The other parts of the vast destruction included roads being broken up, but they would not be difficult to repair. Because they were made of stone, those in charge simply sent out work crews to reset the stones and so forth—not a big deal.
Certainly some stone structures collapsed, as indicated in the Book of Mormon, but those also could be easily rebuilt. The Nephites mass produced cut stones for buildings, somewhat similar to our mass producing automobiles. If half of the automobiles in the U.S. were destroyed by a storm, Detroit and Japan would not need much time to replace most of them because mass producing automobiles is what they do.
As best as I can determine, the destruction was not so vast that the boundaries of Book of Mormon lands were altered. The boundaries for Zarahemla, Bountiful, Desolation, the east sea, and the narrow pass all appear to have remained the same after the crucifixion.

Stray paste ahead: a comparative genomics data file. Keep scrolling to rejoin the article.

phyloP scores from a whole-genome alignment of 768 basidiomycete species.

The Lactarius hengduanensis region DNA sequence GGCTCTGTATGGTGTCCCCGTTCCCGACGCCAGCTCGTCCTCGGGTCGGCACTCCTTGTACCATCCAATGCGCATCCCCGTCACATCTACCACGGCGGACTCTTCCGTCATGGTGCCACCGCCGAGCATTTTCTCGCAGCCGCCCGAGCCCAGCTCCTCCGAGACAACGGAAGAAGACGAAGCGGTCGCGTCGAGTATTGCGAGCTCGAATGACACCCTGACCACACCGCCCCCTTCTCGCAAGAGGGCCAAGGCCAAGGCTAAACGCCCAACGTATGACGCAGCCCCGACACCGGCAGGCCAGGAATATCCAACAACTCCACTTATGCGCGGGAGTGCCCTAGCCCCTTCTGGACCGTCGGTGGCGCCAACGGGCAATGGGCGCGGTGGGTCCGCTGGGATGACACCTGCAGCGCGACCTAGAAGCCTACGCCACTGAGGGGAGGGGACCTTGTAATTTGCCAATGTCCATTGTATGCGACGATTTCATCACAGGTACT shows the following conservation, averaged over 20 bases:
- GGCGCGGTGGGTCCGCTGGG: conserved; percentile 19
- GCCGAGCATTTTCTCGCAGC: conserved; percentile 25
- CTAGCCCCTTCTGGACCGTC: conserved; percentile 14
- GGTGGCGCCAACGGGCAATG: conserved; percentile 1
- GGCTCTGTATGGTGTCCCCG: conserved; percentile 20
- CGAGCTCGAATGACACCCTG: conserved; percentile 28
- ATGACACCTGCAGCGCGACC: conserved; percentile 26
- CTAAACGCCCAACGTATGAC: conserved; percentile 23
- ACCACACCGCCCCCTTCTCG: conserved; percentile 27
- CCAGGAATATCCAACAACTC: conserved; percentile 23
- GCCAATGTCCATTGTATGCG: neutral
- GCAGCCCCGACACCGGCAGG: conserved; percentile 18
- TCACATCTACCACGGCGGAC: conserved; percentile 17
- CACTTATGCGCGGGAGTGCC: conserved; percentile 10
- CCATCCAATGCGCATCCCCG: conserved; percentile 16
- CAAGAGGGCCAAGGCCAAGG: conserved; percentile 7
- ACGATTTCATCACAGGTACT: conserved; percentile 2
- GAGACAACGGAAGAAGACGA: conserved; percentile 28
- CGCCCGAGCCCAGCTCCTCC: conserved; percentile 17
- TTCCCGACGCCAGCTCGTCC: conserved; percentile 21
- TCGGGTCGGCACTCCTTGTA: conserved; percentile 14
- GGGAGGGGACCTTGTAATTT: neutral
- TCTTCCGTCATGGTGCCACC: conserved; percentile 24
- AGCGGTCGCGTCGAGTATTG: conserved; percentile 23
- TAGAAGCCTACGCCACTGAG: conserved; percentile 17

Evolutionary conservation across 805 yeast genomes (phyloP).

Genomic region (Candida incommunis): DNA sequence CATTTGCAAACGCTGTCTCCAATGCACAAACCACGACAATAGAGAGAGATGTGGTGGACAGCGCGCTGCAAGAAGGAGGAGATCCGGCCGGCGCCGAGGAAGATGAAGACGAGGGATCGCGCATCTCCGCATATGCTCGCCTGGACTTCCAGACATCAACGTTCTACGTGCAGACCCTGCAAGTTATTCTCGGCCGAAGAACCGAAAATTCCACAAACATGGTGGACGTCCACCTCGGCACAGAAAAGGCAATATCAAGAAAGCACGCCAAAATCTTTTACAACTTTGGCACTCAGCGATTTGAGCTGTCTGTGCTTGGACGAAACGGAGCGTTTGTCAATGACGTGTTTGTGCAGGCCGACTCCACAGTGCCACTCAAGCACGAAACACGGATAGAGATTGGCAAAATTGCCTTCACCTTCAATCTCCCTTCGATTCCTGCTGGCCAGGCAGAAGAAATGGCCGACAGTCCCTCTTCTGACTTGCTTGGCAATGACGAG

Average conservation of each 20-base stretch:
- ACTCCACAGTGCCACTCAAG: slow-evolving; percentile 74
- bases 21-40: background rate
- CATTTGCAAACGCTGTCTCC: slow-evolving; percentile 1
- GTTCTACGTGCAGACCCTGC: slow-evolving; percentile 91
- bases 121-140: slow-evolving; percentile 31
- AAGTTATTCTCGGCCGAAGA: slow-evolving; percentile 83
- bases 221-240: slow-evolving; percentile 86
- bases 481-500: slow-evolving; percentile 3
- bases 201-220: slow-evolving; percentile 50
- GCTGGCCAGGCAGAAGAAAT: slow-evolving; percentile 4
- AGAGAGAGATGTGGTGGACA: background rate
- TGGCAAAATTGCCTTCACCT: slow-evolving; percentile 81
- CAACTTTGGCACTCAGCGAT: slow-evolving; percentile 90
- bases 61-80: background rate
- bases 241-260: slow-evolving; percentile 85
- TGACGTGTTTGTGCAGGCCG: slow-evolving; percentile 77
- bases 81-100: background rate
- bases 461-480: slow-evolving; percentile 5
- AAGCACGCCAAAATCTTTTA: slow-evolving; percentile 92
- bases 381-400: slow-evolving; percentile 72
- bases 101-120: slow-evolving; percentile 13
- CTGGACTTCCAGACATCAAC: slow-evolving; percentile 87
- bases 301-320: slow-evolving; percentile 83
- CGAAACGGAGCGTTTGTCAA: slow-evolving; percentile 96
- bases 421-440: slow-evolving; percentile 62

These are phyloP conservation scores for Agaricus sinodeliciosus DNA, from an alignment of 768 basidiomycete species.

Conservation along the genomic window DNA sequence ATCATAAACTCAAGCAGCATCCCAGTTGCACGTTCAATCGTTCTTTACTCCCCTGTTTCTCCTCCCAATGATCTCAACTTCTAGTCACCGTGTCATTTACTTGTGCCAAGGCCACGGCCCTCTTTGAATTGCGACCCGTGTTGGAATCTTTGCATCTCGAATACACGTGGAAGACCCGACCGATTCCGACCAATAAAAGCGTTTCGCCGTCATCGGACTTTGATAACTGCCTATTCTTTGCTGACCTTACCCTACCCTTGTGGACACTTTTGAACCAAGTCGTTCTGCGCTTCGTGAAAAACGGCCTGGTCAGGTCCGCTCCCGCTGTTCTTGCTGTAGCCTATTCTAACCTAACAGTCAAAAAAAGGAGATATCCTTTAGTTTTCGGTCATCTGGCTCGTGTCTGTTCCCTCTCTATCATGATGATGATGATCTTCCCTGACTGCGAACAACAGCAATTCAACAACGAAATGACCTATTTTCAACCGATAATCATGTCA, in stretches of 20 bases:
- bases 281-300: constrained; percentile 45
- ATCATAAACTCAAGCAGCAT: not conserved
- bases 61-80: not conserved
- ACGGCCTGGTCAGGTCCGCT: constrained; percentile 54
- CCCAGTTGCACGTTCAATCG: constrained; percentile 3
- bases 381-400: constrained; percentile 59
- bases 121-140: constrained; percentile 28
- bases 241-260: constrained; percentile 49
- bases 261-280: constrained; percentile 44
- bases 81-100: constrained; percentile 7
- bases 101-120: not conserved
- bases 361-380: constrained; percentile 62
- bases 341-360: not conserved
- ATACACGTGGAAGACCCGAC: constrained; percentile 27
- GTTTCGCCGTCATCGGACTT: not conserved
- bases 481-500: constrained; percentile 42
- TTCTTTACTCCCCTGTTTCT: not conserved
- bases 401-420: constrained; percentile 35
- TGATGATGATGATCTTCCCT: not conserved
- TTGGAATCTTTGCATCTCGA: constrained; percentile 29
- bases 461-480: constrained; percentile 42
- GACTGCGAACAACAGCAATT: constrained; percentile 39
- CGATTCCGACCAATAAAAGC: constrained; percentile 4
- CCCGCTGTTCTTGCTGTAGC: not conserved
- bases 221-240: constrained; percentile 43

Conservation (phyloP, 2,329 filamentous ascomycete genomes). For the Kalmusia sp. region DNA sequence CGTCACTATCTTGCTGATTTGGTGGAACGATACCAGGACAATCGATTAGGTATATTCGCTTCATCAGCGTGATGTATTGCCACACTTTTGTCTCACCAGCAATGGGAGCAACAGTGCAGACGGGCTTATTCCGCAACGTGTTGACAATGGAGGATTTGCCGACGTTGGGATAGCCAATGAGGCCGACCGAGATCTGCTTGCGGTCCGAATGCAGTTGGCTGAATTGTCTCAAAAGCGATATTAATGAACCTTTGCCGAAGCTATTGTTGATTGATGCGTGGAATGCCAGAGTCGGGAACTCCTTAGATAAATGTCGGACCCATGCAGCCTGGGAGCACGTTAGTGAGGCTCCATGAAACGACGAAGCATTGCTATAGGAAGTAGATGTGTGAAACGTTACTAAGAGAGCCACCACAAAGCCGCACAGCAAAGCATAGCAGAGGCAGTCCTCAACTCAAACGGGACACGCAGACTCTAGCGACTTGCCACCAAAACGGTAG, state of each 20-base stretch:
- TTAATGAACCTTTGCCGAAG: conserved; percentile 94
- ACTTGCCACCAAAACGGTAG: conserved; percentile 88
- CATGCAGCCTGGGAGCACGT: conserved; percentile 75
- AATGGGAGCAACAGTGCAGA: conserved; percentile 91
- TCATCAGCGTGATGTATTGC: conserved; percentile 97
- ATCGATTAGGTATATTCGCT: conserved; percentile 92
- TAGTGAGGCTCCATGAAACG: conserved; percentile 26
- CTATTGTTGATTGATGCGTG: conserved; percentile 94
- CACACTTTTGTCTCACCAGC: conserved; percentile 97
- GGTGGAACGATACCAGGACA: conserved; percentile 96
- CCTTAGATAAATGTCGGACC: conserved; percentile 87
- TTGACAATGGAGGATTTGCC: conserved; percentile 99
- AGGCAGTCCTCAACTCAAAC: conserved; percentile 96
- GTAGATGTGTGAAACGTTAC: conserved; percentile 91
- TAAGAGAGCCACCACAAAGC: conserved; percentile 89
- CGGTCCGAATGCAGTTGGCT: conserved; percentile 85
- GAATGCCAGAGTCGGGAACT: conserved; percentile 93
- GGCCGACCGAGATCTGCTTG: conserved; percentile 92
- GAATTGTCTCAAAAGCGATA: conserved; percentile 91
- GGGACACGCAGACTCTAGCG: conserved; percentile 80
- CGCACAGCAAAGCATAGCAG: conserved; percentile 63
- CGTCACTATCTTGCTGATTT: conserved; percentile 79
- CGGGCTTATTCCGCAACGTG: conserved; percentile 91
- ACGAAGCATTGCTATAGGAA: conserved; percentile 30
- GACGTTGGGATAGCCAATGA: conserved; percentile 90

Covered by Lava
Archaeological reports give evidences of cities that have been covered over by volcanic eruption. At least one city close to Mexico City is covered by lava, but the date of that eruption is more recent than AD 34—perhaps AD 1500. Other than recent eruptions, I don’t know of reports of eruptions around AD 34. I don’t even know if eruptions back that far can be dated accurately. In either case, I simply am not aware of any reports going back that far. And I should be quick to add that just because I don’t know of them does not mean they do not exist.